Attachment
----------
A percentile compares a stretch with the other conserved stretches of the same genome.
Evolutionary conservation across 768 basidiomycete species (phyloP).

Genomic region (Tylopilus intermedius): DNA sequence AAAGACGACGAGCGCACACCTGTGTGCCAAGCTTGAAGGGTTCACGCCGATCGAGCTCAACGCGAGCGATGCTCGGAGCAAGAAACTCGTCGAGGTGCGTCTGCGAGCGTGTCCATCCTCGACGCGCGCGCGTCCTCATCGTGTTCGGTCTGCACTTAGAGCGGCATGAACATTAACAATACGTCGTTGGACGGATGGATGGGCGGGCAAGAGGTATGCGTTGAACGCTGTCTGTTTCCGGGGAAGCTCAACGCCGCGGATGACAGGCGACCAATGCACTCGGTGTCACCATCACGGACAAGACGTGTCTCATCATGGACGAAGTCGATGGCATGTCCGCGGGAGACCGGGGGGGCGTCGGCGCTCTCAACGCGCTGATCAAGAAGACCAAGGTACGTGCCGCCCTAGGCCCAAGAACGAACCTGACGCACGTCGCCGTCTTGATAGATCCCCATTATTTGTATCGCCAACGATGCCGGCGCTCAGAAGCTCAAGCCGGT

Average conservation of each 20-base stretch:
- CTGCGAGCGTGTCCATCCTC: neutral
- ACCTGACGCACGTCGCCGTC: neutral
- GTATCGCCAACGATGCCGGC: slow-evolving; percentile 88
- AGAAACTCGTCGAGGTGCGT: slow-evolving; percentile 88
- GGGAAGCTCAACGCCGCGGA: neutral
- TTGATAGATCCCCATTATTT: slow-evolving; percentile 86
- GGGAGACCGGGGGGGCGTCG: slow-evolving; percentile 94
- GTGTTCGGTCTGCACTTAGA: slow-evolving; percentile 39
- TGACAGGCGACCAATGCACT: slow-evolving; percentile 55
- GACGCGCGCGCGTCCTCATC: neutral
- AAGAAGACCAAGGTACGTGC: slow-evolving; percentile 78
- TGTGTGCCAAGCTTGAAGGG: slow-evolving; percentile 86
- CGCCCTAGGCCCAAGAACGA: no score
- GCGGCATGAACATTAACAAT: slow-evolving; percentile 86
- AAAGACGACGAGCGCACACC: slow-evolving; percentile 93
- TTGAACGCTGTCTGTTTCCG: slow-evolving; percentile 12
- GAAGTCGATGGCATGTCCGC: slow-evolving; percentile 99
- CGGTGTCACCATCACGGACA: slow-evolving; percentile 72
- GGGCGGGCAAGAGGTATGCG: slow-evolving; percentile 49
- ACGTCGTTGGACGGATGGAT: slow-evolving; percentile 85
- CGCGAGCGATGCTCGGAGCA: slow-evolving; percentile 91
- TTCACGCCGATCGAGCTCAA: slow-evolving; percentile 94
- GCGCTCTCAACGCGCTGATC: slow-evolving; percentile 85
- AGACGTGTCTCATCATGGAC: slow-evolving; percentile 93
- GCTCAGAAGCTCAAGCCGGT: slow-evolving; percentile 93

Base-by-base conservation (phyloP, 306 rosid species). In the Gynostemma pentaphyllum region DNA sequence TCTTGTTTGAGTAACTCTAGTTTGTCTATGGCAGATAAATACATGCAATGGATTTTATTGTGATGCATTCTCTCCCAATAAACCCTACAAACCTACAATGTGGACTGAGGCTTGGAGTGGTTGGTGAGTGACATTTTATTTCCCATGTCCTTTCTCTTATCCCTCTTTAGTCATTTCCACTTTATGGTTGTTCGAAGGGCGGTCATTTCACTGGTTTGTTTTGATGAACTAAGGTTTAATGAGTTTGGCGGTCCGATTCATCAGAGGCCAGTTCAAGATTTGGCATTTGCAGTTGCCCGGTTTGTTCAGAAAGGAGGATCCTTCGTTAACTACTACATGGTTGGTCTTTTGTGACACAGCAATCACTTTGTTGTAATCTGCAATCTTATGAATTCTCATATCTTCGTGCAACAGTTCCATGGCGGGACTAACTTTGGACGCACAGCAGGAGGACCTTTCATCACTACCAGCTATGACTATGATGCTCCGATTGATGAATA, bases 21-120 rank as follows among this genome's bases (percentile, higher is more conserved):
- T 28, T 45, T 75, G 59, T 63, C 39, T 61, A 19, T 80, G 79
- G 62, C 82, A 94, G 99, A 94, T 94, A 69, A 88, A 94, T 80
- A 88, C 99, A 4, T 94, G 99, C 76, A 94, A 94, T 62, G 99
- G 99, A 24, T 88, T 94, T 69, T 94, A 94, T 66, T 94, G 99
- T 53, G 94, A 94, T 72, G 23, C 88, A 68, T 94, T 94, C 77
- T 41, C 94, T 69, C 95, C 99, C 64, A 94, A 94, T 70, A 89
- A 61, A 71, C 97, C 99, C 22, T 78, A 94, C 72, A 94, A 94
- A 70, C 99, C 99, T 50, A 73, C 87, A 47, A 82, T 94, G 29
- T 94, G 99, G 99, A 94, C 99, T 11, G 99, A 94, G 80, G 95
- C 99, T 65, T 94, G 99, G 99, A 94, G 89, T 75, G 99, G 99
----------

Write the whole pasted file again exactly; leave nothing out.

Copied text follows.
A percentile compares a stretch with the other conserved stretches of the same genome.
Evolutionary conservation across 768 basidiomycete species (phyloP).

Genomic region (Tylopilus intermedius): DNA sequence AAAGACGACGAGCGCACACCTGTGTGCCAAGCTTGAAGGGTTCACGCCGATCGAGCTCAACGCGAGCGATGCTCGGAGCAAGAAACTCGTCGAGGTGCGTCTGCGAGCGTGTCCATCCTCGACGCGCGCGCGTCCTCATCGTGTTCGGTCTGCACTTAGAGCGGCATGAACATTAACAATACGTCGTTGGACGGATGGATGGGCGGGCAAGAGGTATGCGTTGAACGCTGTCTGTTTCCGGGGAAGCTCAACGCCGCGGATGACAGGCGACCAATGCACTCGGTGTCACCATCACGGACAAGACGTGTCTCATCATGGACGAAGTCGATGGCATGTCCGCGGGAGACCGGGGGGGCGTCGGCGCTCTCAACGCGCTGATCAAGAAGACCAAGGTACGTGCCGCCCTAGGCCCAAGAACGAACCTGACGCACGTCGCCGTCTTGATAGATCCCCATTATTTGTATCGCCAACGATGCCGGCGCTCAGAAGCTCAAGCCGGT

Average conservation of each 20-base stretch:
- CTGCGAGCGTGTCCATCCTC: neutral
- ACCTGACGCACGTCGCCGTC: neutral
- GTATCGCCAACGATGCCGGC: slow-evolving; percentile 88
- AGAAACTCGTCGAGGTGCGT: slow-evolving; percentile 88
- GGGAAGCTCAACGCCGCGGA: neutral
- TTGATAGATCCCCATTATTT: slow-evolving; percentile 86
- GGGAGACCGGGGGGGCGTCG: slow-evolving; percentile 94
- GTGTTCGGTCTGCACTTAGA: slow-evolving; percentile 39
- TGACAGGCGACCAATGCACT: slow-evolving; percentile 55
- GACGCGCGCGCGTCCTCATC: neutral
- AAGAAGACCAAGGTACGTGC: slow-evolving; percentile 78
- TGTGTGCCAAGCTTGAAGGG: slow-evolving; percentile 86
- CGCCCTAGGCCCAAGAACGA: no score
- GCGGCATGAACATTAACAAT: slow-evolving; percentile 86
- AAAGACGACGAGCGCACACC: slow-evolving; percentile 93
- TTGAACGCTGTCTGTTTCCG: slow-evolving; percentile 12
- GAAGTCGATGGCATGTCCGC: slow-evolving; percentile 99
- CGGTGTCACCATCACGGACA: slow-evolving; percentile 72
- GGGCGGGCAAGAGGTATGCG: slow-evolving; percentile 49
- ACGTCGTTGGACGGATGGAT: slow-evolving; percentile 85
- CGCGAGCGATGCTCGGAGCA: slow-evolving; percentile 91
- TTCACGCCGATCGAGCTCAA: slow-evolving; percentile 94
- GCGCTCTCAACGCGCTGATC: slow-evolving; percentile 85
- AGACGTGTCTCATCATGGAC: slow-evolving; percentile 93
- GCTCAGAAGCTCAAGCCGGT: slow-evolving; percentile 93

Base-by-base conservation (phyloP, 306 rosid species). In the Gynostemma pentaphyllum region DNA sequence TCTTGTTTGAGTAACTCTAGTTTGTCTATGGCAGATAAATACATGCAATGGATTTTATTGTGATGCATTCTCTCCCAATAAACCCTACAAACCTACAATGTGGACTGAGGCTTGGAGTGGTTGGTGAGTGACATTTTATTTCCCATGTCCTTTCTCTTATCCCTCTTTAGTCATTTCCACTTTATGGTTGTTCGAAGGGCGGTCATTTCACTGGTTTGTTTTGATGAACTAAGGTTTAATGAGTTTGGCGGTCCGATTCATCAGAGGCCAGTTCAAGATTTGGCATTTGCAGTTGCCCGGTTTGTTCAGAAAGGAGGATCCTTCGTTAACTACTACATGGTTGGTCTTTTGTGACACAGCAATCACTTTGTTGTAATCTGCAATCTTATGAATTCTCATATCTTCGTGCAACAGTTCCATGGCGGGACTAACTTTGGACGCACAGCAGGAGGACCTTTCATCACTACCAGCTATGACTATGATGCTCCGATTGATGAATA, bases 21-120 rank as follows among this genome's bases (percentile, higher is more conserved):
- T 28, T 45, T 75, G 59, T 63, C 39, T 61, A 19, T 80, G 79
- G 62, C 82, A 94, G 99, A 94, T 94, A 69, A 88, A 94, T 80
- A 88, C 99, A 4, T 94, G 99, C 76, A 94, A 94, T 62, G 99
- G 99, A 24, T 88, T 94, T 69, T 94, A 94, T 66, T 94, G 99
- T 53, G 94, A 94, T 72, G 23, C 88, A 68, T 94, T 94, C 77
- T 41, C 94, T 69, C 95, C 99, C 64, A 94, A 94, T 70, A 89
- A 61, A 71, C 97, C 99, C 22, T 78, A 94, C 72, A 94, A 94
- A 70, C 99, C 99, T 50, A 73, C 87, A 47, A 82, T 94, G 29
- T 94, G 99, G 99, A 94, C 99, T 11, G 99, A 94, G 80, G 95
- C 99, T 65, T 94, G 99, G 99, A 94, G 89, T 75, G 99, G 99